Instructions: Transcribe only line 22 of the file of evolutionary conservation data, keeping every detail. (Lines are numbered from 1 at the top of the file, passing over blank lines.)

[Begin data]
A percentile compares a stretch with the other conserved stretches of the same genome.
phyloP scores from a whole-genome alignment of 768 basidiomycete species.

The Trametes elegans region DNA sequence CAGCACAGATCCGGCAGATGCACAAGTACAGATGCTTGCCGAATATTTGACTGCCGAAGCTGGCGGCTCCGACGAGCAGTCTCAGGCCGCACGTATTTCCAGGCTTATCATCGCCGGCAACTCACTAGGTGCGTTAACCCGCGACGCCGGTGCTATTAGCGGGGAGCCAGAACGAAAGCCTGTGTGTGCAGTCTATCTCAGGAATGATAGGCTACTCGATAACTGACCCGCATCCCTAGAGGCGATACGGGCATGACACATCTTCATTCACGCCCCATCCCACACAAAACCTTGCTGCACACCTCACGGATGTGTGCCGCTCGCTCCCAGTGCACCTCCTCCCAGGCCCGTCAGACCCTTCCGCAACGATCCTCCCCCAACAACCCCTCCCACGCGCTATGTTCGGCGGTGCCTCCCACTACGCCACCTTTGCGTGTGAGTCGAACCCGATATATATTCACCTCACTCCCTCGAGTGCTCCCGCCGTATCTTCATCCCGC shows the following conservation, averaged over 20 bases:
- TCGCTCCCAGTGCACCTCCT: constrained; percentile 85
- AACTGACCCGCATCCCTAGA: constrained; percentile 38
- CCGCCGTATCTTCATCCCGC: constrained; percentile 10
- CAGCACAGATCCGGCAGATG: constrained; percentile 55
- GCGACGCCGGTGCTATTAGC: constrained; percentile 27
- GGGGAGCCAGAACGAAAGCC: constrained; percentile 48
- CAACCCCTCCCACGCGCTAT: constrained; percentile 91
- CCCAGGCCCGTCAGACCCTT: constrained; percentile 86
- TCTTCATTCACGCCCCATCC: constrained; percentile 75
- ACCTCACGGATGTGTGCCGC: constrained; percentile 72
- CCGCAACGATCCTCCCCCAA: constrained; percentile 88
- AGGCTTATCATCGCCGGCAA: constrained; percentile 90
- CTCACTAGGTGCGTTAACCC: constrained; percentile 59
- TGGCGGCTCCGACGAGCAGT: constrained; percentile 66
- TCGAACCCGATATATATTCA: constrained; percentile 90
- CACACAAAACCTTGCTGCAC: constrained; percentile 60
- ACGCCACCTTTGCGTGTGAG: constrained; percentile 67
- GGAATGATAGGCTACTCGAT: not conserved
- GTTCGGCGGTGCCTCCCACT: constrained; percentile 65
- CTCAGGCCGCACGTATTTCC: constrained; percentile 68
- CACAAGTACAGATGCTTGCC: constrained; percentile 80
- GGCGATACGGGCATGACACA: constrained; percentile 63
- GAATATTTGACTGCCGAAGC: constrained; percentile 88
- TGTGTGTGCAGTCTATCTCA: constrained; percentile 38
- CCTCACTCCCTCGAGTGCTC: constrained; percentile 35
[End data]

- GTTCGGCGGTGCCTCCCACT: constrained; percentile 65